In 1812, Harrisburg was designated the capital of the Commonwealth of Pennsylvania. The Pennsylvania State Capitol, built in 1906, is considered by many to be the most magnificent capitol building in the nation, with its 272-foot dome reminiscent of St. Peter's in Rome. The building is adorned by sculptures and murals, and a tile floor designed by Henry Mercer tells the story of Pennsylvania. Also located within the Capitol Complex is the Forum, a magnificent concert and lecture hall that has been home to the Harrisburg Symphony Orchestra since its construction in 1931.
Harrisburg is host to the National Civil War Museum
documenting the city's importance as a "station" for the Underground Railroad prior to the Civil War as well as serving as a major military post during the war. Tens of thousands of troops were trained at Camp Curtin, and Harrisburg's location along major railroad lines made it an ideal location for a supply depot. The Confederate Army tried twice to take Harrisburg, but were driven back both times. The second attempt resulted in the Skirmish of Sporting Hill, a minor battle that has the distinction of being the northernmost engagement of the Civil War.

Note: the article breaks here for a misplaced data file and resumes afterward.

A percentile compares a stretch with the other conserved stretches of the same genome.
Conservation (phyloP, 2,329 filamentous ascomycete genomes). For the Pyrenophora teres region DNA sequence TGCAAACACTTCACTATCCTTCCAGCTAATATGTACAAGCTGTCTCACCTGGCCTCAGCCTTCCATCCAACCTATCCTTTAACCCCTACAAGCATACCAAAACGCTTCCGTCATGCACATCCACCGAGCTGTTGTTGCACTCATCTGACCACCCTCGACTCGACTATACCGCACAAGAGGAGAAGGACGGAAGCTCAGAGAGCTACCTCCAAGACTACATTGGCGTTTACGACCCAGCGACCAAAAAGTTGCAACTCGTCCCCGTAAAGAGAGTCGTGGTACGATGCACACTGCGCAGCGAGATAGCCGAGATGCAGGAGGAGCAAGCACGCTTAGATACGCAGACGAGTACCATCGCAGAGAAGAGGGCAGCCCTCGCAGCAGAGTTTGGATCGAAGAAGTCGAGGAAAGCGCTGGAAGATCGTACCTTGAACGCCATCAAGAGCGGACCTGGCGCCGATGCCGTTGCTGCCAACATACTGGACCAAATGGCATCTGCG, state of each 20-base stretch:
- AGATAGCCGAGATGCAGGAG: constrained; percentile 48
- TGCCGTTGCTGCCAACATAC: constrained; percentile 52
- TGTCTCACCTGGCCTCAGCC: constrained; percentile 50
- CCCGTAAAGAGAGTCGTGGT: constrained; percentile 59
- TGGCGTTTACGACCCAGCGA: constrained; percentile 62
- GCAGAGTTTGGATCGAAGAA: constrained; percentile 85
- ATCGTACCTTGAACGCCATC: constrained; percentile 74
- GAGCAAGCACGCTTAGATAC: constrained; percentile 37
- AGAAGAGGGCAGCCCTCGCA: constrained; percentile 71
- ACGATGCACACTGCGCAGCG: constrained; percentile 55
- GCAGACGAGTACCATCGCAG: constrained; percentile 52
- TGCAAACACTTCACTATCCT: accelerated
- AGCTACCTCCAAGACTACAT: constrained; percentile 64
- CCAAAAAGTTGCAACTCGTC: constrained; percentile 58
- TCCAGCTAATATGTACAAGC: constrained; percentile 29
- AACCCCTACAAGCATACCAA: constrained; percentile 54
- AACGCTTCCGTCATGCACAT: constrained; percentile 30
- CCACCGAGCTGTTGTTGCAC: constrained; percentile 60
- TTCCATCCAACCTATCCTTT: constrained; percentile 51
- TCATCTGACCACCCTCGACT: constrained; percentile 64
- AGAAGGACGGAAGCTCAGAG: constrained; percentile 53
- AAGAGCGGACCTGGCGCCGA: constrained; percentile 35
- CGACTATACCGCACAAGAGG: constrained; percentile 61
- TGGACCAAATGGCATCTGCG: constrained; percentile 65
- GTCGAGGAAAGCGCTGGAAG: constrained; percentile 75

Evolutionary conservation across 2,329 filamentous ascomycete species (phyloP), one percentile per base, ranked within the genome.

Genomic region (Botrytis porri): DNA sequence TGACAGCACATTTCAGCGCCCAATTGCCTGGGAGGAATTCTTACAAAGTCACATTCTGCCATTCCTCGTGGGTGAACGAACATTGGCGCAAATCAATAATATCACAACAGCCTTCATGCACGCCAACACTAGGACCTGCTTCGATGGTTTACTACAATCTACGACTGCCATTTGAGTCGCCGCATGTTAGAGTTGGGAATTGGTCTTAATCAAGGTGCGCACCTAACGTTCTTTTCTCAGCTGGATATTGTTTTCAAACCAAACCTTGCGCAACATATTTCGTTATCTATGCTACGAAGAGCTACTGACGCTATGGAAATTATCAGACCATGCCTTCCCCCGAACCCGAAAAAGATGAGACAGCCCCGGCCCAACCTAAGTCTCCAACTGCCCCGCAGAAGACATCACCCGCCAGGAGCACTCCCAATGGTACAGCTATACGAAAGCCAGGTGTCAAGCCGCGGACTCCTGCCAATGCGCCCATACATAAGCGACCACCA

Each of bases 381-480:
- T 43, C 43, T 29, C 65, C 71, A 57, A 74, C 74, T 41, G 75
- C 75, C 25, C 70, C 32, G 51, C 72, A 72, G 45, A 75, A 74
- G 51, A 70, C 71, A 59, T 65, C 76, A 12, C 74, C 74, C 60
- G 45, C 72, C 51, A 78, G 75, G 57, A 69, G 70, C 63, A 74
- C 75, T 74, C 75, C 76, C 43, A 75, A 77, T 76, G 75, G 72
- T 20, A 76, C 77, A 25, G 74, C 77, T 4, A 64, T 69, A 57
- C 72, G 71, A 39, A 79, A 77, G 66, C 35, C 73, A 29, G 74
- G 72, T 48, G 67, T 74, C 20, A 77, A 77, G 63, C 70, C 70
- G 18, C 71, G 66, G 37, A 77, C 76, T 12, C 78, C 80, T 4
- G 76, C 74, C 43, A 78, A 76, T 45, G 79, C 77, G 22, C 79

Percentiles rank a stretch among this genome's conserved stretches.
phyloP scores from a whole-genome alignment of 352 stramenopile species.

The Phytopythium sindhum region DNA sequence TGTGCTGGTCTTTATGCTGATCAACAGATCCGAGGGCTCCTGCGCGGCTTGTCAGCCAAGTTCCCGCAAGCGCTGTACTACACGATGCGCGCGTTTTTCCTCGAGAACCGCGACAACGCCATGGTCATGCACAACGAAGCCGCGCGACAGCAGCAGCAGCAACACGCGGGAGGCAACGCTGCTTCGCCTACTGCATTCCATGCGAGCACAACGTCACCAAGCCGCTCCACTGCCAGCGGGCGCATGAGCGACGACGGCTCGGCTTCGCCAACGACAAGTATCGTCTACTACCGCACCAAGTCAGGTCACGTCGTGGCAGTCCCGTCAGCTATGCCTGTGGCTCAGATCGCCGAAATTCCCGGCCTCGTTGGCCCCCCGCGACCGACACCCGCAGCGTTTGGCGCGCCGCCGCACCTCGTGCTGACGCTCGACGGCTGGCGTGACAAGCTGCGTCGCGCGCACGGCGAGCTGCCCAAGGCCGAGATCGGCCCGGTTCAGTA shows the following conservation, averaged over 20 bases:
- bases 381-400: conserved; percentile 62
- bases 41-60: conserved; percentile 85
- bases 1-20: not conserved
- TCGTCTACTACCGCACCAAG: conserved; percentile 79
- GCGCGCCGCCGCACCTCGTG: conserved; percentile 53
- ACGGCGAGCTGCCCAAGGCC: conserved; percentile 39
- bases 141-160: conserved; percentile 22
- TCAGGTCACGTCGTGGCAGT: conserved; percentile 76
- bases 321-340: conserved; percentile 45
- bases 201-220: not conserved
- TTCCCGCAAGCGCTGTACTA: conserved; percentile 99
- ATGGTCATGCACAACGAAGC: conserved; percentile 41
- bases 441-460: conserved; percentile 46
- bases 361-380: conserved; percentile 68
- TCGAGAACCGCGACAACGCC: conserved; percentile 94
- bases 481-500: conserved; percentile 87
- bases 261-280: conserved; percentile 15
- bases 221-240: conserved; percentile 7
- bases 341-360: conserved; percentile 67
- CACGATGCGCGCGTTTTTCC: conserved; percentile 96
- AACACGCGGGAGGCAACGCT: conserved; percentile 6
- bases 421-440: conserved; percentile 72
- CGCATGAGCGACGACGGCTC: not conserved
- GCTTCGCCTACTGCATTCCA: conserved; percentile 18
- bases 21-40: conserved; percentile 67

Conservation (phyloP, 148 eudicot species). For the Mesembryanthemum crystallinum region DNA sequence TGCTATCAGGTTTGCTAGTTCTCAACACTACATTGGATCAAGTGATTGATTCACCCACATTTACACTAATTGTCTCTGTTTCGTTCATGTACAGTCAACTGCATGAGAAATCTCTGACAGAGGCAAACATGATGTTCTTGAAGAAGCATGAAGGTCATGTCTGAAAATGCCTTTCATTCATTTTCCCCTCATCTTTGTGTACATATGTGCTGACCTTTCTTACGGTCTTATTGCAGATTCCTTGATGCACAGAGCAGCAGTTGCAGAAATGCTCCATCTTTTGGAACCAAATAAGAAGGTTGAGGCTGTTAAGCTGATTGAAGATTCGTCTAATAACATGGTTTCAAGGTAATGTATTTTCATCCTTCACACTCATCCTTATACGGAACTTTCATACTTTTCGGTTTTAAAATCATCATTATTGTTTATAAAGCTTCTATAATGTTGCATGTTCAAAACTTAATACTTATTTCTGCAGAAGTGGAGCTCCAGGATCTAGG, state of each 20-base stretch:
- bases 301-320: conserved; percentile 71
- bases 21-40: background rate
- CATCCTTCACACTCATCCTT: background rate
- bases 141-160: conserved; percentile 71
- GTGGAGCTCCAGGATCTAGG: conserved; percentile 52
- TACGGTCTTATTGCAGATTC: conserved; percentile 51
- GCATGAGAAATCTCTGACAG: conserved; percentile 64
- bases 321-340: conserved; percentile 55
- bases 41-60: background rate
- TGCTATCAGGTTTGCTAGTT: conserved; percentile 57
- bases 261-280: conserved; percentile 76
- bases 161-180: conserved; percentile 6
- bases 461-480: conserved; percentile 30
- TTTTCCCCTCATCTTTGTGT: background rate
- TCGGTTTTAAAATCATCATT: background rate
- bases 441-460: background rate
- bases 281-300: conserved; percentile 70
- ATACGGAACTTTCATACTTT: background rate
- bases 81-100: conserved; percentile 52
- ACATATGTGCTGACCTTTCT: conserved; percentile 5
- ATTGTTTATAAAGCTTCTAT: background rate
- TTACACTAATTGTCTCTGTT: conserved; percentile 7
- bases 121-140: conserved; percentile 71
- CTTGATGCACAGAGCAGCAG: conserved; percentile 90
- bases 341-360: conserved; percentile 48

The hotel conference site is located in downtown Harrisburg, just minutes from I-81, I-83 and the Pennsylvania Turnpike.